Jefferson says, “We hold these truths to be self-evidence, that all men are created equal, that they are endowed by their Creator with certain inalienable Rights that among these are Life, Liberty, and the pursuit of Happiness” (Jefferson, 80). He states how having these natural rights mean happiness to the citizens. We were created to use our ability to reach what we desire happiness should be. In “The Aim of Man” Aristotle has his own views when it comes to material and spiritual happiness. Aristotle argues that material is what an object consist of and this matter we could not live without.
Describe and evaluate the Humanistic Approach in psychology One assumption of the Humanistic approach is that every person has their own unique way of perceiving and understanding the world and that the things they do only make sense in this light. As other approaches take an objective view of people, Humanistic psychologists’ priority is to understand people’s subjectivity, asking ‘what is it like to be this person?’ As a result, they reject the objective scientific method as a way of studying people. Carl Rogers, founder of the humanistic approach created a therapy called client centred therapy. This treatment aims to uncover distortions and denials so the individual can gain insight into his/her true self. Client-centred therapy is based on the therapist giving the client unconditional positive regard, being genuine and honest, and empathising showing empathy.
* Humanistic psychology helped remove some of the stigma attached to therapy and made it more acceptable for normal, healthy individuals to explore their abilities and potential through therapy * One of the greatest strengths of humanistic psychology is that it emphasizes individual choice and responsibility. Humanistic psychology satisfies most people's idea of what being human means because it values personal ideals and self-fulfillment. Finally, humanistic psychology provides researchers with a flexible framework for observing human behavior because it considers a person in the context of his environment and in conjunction with his personal perceptions and feelings. IV.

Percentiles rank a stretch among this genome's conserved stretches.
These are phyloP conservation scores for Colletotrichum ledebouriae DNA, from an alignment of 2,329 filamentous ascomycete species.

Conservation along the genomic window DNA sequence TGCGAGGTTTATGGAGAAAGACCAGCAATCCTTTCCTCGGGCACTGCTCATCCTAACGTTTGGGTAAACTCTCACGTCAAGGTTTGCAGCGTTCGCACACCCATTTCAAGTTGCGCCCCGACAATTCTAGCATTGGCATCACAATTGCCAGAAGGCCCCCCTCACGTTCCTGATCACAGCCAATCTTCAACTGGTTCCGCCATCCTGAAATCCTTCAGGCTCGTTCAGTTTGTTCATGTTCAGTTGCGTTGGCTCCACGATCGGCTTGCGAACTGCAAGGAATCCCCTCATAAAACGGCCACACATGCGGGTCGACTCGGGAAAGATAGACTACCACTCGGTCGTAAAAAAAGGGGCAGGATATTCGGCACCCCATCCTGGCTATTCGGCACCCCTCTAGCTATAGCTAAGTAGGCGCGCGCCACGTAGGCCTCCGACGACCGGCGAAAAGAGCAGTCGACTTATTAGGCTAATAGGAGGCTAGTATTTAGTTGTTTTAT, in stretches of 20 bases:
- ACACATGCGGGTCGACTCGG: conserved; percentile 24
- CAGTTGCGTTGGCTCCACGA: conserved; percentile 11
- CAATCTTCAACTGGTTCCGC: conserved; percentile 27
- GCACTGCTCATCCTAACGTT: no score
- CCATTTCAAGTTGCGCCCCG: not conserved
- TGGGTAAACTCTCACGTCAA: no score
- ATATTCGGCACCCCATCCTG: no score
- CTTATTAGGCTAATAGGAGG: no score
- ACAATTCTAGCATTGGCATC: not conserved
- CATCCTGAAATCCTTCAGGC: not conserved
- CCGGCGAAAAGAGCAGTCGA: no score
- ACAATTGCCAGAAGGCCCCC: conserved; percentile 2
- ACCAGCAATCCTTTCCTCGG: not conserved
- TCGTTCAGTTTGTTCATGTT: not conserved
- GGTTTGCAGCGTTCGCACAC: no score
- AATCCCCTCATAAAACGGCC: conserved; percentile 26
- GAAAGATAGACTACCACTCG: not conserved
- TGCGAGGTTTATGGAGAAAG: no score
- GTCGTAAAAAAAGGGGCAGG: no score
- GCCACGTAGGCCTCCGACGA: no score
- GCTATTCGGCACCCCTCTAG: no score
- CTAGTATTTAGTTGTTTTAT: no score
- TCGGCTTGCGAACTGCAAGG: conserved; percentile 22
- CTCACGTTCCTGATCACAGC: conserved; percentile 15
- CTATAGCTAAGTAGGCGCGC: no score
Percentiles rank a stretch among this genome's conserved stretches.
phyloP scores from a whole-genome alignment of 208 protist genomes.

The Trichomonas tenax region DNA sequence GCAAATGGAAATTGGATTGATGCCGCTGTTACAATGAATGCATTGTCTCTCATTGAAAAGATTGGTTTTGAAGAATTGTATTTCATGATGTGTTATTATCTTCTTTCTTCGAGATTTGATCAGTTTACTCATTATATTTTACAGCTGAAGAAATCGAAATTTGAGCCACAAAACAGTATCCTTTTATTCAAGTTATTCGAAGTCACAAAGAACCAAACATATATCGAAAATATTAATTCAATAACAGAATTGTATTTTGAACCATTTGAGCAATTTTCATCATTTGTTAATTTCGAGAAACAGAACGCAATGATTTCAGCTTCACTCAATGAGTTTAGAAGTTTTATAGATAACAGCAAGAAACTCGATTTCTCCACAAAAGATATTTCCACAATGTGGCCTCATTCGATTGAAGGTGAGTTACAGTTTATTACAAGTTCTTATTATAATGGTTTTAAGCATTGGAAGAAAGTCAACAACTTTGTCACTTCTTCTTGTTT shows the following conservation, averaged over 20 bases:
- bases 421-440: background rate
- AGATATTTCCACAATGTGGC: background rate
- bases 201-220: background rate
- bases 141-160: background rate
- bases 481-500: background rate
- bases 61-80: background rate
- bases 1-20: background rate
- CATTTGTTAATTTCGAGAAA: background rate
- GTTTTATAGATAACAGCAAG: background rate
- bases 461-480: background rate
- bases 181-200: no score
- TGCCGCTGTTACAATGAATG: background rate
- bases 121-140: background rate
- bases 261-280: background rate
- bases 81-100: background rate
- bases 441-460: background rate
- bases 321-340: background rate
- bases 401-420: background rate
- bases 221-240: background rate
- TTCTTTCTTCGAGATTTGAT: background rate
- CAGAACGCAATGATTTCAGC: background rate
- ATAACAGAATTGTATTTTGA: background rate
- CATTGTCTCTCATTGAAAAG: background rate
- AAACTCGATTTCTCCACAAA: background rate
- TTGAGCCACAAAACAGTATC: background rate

1. Be Proactive This is the ability to control your environment, rather than have it control you, as is so often the case. the ability to have Self determination, choice, and the power to decide response to stimulus, conditions and circumstances is all what you need to control your life. To reach this habit you should take responsibility of your choices and don't blame anyone or any condition about the wrong. It does not mean being pushy, obnoxious, or aggressive.
Consequentialism assumes that if human being would weigh the outcome of their taboos and beliefs, then happiness can be achieved and pain reduced. But utilitarianism assumes that people can only value a virtue if it is deemed beneficial in accomplishing human happiness. For example utilitarians believe that truth will make a better society while consequentialists believe that truth will make a better society only if the outcome causes no harm. Basically utilitarianism assumes that the wrongness or rightness of an act depends on the moral good produced as a result of doing that act. This implies that an act is right if it minimizes violation of a certain moral right thus no one should violate moral rights for happiness sake and be justified.